I hate kindergarten!

12 ways to make the transition easy on your preschooler

All children starting Kindergarten and particularly those with special needs benefit from additional assistance in making their first transition to "big kid" school even if they are experienced preschoolers. When it comes to your special needs preschooler, there are major advantages to easing into preschool and kindergarten.

Gina Maranga, director of program operations at the Block Institute, shares these 12 tips for helping make the transition easier.

1. Structured Days. Have scheduled times for specific activities including fine motor (playing with blocks, sand box, coloring, puzzles), gross motor (climbing, bicycling, running, playground time), cognitive and language (reading, word games, puzzles) as well as social/emotional time playing with friends in small groups.

2. Encourage Sustained Attention. Encourage sustained attention to tasks and activities for 15 to 30 minute intervals. If a child can't sustain their attention, try to work up to the goal in 3-5 minute increments. Reward success with verbal praise, stars on a chart or special play privileges such as picking their next activity.

3. Schedule Play dates. Encourage social interaction with peers such as play dates centered around specific activities or group play at the playground.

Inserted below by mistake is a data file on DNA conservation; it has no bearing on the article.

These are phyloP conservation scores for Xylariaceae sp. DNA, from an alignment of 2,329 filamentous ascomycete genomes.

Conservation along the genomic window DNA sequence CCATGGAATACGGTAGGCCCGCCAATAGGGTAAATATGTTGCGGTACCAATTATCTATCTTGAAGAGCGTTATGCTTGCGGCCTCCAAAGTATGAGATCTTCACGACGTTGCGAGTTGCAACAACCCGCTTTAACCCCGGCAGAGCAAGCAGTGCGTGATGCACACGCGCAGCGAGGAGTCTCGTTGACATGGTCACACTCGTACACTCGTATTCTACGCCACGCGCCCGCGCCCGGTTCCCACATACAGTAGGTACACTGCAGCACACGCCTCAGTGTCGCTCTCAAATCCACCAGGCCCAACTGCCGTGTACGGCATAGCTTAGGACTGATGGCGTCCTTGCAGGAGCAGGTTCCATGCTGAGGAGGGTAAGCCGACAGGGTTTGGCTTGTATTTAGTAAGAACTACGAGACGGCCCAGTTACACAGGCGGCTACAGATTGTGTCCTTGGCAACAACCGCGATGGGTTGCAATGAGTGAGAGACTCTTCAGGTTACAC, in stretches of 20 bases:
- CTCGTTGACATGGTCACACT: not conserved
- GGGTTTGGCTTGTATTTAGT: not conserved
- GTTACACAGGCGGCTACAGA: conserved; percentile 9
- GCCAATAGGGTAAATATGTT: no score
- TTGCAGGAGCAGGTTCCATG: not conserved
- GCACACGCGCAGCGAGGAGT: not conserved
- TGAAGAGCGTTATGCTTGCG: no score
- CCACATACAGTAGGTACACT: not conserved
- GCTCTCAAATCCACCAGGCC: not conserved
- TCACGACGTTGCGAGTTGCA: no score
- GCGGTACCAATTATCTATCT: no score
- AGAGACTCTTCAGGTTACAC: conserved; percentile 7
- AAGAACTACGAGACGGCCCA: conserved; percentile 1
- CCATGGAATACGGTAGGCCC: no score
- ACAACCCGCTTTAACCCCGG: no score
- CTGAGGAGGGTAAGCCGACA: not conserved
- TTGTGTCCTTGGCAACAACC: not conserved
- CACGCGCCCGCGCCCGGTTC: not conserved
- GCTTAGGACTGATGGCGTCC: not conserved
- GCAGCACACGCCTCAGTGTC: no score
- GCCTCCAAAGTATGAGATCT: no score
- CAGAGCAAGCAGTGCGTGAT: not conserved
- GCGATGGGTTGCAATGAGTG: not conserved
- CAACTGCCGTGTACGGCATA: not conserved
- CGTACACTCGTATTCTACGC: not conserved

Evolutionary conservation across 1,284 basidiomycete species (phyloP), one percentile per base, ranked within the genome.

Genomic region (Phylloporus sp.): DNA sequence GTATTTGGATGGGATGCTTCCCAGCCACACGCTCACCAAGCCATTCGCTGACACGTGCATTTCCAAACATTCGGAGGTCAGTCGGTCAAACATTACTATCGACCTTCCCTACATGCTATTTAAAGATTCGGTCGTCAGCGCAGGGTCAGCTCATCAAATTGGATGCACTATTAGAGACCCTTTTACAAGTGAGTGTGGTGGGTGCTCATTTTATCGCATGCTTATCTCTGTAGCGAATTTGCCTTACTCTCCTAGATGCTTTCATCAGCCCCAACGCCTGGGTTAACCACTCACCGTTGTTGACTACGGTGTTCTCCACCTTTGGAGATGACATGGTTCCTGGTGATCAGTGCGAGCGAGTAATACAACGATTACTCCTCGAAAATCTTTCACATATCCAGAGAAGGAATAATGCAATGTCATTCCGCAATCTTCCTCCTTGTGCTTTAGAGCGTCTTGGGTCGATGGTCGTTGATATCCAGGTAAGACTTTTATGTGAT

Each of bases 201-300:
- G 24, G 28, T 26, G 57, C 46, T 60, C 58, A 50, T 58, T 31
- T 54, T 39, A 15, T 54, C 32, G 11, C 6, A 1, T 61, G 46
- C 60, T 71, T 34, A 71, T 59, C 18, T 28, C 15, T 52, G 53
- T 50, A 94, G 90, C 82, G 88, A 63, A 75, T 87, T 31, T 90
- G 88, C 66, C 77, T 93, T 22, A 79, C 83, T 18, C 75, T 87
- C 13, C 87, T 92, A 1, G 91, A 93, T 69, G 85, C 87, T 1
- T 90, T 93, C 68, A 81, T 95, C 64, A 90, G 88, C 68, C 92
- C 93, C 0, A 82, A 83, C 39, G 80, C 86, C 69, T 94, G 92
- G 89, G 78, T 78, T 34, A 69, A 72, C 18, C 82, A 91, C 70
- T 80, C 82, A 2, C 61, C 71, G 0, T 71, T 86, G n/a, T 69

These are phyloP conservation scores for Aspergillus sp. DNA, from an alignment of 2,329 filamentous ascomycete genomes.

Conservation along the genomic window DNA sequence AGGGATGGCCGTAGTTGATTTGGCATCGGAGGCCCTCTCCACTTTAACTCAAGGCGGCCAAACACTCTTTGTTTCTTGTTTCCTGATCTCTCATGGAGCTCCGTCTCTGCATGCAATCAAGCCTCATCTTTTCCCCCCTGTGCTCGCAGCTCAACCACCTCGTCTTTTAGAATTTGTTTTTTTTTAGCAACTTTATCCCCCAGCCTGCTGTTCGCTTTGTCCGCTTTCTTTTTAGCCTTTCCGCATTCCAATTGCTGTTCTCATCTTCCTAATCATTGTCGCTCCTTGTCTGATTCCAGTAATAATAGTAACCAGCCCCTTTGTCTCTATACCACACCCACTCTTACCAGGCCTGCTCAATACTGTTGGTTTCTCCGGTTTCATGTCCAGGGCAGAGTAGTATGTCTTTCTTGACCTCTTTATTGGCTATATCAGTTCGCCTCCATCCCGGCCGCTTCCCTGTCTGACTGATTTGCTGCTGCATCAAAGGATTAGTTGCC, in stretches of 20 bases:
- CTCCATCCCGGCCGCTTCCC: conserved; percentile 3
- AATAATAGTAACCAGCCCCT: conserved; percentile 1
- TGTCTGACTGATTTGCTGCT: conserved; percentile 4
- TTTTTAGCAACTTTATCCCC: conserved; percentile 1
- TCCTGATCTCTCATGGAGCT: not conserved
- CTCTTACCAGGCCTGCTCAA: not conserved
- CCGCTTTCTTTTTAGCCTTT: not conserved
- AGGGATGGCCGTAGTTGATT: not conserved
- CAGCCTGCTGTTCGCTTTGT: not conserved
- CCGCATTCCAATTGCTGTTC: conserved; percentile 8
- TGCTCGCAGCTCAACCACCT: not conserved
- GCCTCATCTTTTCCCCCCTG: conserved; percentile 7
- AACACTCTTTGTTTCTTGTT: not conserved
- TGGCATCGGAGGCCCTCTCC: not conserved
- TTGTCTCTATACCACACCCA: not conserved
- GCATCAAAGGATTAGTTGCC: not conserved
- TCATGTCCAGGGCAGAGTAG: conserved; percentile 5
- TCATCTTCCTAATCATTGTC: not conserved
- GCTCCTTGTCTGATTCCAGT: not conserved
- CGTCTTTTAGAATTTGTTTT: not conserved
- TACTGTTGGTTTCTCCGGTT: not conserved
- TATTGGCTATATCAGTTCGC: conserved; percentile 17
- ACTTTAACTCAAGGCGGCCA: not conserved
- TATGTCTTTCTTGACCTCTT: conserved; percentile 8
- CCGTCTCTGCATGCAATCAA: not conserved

4. Get a head start. Introduce and reinforce pre-academic skills like colors, shapes, letters, weather, and children's songs.

5. Incorporate story time. Read with your child every day. Summer reading clubs at public libraries are a great opportunity to engage and reward children in active reading.

READ MORE: #1 reason to send your child to preschool

6. Work in Quite Time. Incorporate reading time, quiet time for a child to "read" books on their own every day.

7. Encourage independence. Encourage independence at whatever level your child can function, such as eating, dressing, toileting, and washing hands.

8. Play school. Play school and enlist the help of big brothers and sisters or neighborhood kids to make the "class" fun and more realistic from their personal experiences.

9. Schedule a visit. Meet your child's teacher and visit your child's new school before school starts. Schools are very accommodating to allow children with special needs or simply those who are anxious to see the room, find their way to the bathroom or through the halls, to the cafeteria, playground, gym, auditorium or school library.

10. Involve your child in the process. Get your child to help with school shopping.

READ MORE: The power of story time

11. Start a countdown. As September approaches, involve your child in a countdown to the first day. A summer craft project can be to fill in a school starts soon calendar to cross of the days.

12. Create a picture book together. Draw or clip out pictures of a school bus, school, classroom, teacher, etc. After the first day of school talk about what is similar and what's different.

The Block Institute is a not-for-profit, non-sectarian agency serving developmentally delayed children and adults. The education program services children aged three months to nine years old both with and without developmental delays in an integrated setting. The adult programs include on- and off-site residences, adult day, clinic and vocational programs.